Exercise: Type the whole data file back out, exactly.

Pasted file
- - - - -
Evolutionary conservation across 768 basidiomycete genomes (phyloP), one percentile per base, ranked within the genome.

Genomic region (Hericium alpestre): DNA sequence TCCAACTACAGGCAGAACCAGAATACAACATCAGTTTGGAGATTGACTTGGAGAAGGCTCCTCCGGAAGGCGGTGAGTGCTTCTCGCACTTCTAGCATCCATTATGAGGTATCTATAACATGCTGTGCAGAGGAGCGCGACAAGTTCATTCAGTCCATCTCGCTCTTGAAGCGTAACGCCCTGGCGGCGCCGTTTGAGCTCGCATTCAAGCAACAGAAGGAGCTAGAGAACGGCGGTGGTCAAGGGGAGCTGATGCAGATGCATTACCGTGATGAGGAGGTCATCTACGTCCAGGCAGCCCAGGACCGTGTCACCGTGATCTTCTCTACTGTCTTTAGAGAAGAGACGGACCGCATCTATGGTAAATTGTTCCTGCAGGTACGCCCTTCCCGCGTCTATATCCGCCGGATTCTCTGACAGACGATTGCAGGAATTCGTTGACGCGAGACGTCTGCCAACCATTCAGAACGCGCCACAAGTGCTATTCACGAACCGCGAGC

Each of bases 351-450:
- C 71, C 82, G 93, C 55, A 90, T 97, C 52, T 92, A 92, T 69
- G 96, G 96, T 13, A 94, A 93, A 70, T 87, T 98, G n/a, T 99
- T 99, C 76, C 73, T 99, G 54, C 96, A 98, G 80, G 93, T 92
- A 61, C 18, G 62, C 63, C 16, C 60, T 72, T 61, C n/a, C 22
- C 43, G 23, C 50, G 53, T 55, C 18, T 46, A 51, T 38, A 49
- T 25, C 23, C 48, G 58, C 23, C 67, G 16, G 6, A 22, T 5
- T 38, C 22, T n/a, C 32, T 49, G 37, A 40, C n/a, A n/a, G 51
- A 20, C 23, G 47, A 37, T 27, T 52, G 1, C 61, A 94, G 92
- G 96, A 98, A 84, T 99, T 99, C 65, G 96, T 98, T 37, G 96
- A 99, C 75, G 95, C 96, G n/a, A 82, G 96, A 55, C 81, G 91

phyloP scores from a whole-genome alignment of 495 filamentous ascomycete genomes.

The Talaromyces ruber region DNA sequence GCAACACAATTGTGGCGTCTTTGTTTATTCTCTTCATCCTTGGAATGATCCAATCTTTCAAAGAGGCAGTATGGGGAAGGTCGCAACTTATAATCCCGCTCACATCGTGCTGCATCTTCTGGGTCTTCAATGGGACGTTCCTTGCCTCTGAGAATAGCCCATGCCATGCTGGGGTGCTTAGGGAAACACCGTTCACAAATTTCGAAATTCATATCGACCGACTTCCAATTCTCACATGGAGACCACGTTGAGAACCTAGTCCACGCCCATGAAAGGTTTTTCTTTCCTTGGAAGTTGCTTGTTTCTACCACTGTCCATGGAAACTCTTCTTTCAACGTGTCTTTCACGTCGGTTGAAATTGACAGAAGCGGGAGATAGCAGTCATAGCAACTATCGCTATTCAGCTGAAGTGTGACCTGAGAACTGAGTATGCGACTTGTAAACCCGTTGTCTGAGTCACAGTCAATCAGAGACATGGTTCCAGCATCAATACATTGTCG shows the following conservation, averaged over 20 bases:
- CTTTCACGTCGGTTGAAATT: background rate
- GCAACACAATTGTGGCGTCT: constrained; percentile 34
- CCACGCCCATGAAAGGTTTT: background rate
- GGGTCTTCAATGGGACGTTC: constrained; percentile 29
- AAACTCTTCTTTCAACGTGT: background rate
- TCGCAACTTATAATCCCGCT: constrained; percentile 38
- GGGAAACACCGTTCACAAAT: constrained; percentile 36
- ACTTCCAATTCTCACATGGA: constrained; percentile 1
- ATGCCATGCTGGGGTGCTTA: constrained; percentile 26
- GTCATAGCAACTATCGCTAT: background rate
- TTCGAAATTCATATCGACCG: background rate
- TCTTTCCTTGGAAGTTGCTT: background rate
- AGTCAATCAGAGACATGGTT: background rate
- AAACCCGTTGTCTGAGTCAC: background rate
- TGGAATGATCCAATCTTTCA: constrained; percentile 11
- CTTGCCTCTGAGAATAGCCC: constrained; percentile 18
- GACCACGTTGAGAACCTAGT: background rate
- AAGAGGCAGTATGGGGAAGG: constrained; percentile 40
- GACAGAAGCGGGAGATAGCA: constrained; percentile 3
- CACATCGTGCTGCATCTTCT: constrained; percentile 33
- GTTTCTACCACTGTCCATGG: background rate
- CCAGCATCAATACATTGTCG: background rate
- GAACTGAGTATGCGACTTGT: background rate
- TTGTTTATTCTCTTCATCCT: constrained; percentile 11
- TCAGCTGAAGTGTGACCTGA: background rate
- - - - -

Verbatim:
Evolutionary conservation across 768 basidiomycete genomes (phyloP), one percentile per base, ranked within the genome.

Genomic region (Hericium alpestre): DNA sequence TCCAACTACAGGCAGAACCAGAATACAACATCAGTTTGGAGATTGACTTGGAGAAGGCTCCTCCGGAAGGCGGTGAGTGCTTCTCGCACTTCTAGCATCCATTATGAGGTATCTATAACATGCTGTGCAGAGGAGCGCGACAAGTTCATTCAGTCCATCTCGCTCTTGAAGCGTAACGCCCTGGCGGCGCCGTTTGAGCTCGCATTCAAGCAACAGAAGGAGCTAGAGAACGGCGGTGGTCAAGGGGAGCTGATGCAGATGCATTACCGTGATGAGGAGGTCATCTACGTCCAGGCAGCCCAGGACCGTGTCACCGTGATCTTCTCTACTGTCTTTAGAGAAGAGACGGACCGCATCTATGGTAAATTGTTCCTGCAGGTACGCCCTTCCCGCGTCTATATCCGCCGGATTCTCTGACAGACGATTGCAGGAATTCGTTGACGCGAGACGTCTGCCAACCATTCAGAACGCGCCACAAGTGCTATTCACGAACCGCGAGC

Each of bases 351-450:
- C 71, C 82, G 93, C 55, A 90, T 97, C 52, T 92, A 92, T 69
- G 96, G 96, T 13, A 94, A 93, A 70, T 87, T 98, G n/a, T 99
- T 99, C 76, C 73, T 99, G 54, C 96, A 98, G 80, G 93, T 92
- A 61, C 18, G 62, C 63, C 16, C 60, T 72, T 61, C n/a, C 22
- C 43, G 23, C 50, G 53, T 55, C 18, T 46, A 51, T 38, A 49
- T 25, C 23, C 48, G 58, C 23, C 67, G 16, G 6, A 22, T 5
- T 38, C 22, T n/a, C 32, T 49, G 37, A 40, C n/a, A n/a, G 51
- A 20, C 23, G 47, A 37, T 27, T 52, G 1, C 61, A 94, G 92
- G 96, A 98, A 84, T 99, T 99, C 65, G 96, T 98, T 37, G 96
- A 99, C 75, G 95, C 96, G n/a, A 82, G 96, A 55, C 81, G 91

phyloP scores from a whole-genome alignment of 495 filamentous ascomycete genomes.

The Talaromyces ruber region DNA sequence GCAACACAATTGTGGCGTCTTTGTTTATTCTCTTCATCCTTGGAATGATCCAATCTTTCAAAGAGGCAGTATGGGGAAGGTCGCAACTTATAATCCCGCTCACATCGTGCTGCATCTTCTGGGTCTTCAATGGGACGTTCCTTGCCTCTGAGAATAGCCCATGCCATGCTGGGGTGCTTAGGGAAACACCGTTCACAAATTTCGAAATTCATATCGACCGACTTCCAATTCTCACATGGAGACCACGTTGAGAACCTAGTCCACGCCCATGAAAGGTTTTTCTTTCCTTGGAAGTTGCTTGTTTCTACCACTGTCCATGGAAACTCTTCTTTCAACGTGTCTTTCACGTCGGTTGAAATTGACAGAAGCGGGAGATAGCAGTCATAGCAACTATCGCTATTCAGCTGAAGTGTGACCTGAGAACTGAGTATGCGACTTGTAAACCCGTTGTCTGAGTCACAGTCAATCAGAGACATGGTTCCAGCATCAATACATTGTCG shows the following conservation, averaged over 20 bases:
- CTTTCACGTCGGTTGAAATT: background rate
- GCAACACAATTGTGGCGTCT: constrained; percentile 34
- CCACGCCCATGAAAGGTTTT: background rate
- GGGTCTTCAATGGGACGTTC: constrained; percentile 29
- AAACTCTTCTTTCAACGTGT: background rate
- TCGCAACTTATAATCCCGCT: constrained; percentile 38
- GGGAAACACCGTTCACAAAT: constrained; percentile 36
- ACTTCCAATTCTCACATGGA: constrained; percentile 1
- ATGCCATGCTGGGGTGCTTA: constrained; percentile 26
- GTCATAGCAACTATCGCTAT: background rate
- TTCGAAATTCATATCGACCG: background rate
- TCTTTCCTTGGAAGTTGCTT: background rate
- AGTCAATCAGAGACATGGTT: background rate
- AAACCCGTTGTCTGAGTCAC: background rate
- TGGAATGATCCAATCTTTCA: constrained; percentile 11
- CTTGCCTCTGAGAATAGCCC: constrained; percentile 18
- GACCACGTTGAGAACCTAGT: background rate
- AAGAGGCAGTATGGGGAAGG: constrained; percentile 40
- GACAGAAGCGGGAGATAGCA: constrained; percentile 3
- CACATCGTGCTGCATCTTCT: constrained; percentile 33
- GTTTCTACCACTGTCCATGG: background rate
- CCAGCATCAATACATTGTCG: background rate
- GAACTGAGTATGCGACTTGT: background rate
- TTGTTTATTCTCTTCATCCT: constrained; percentile 11
- TCAGCTGAAGTGTGACCTGA: background rate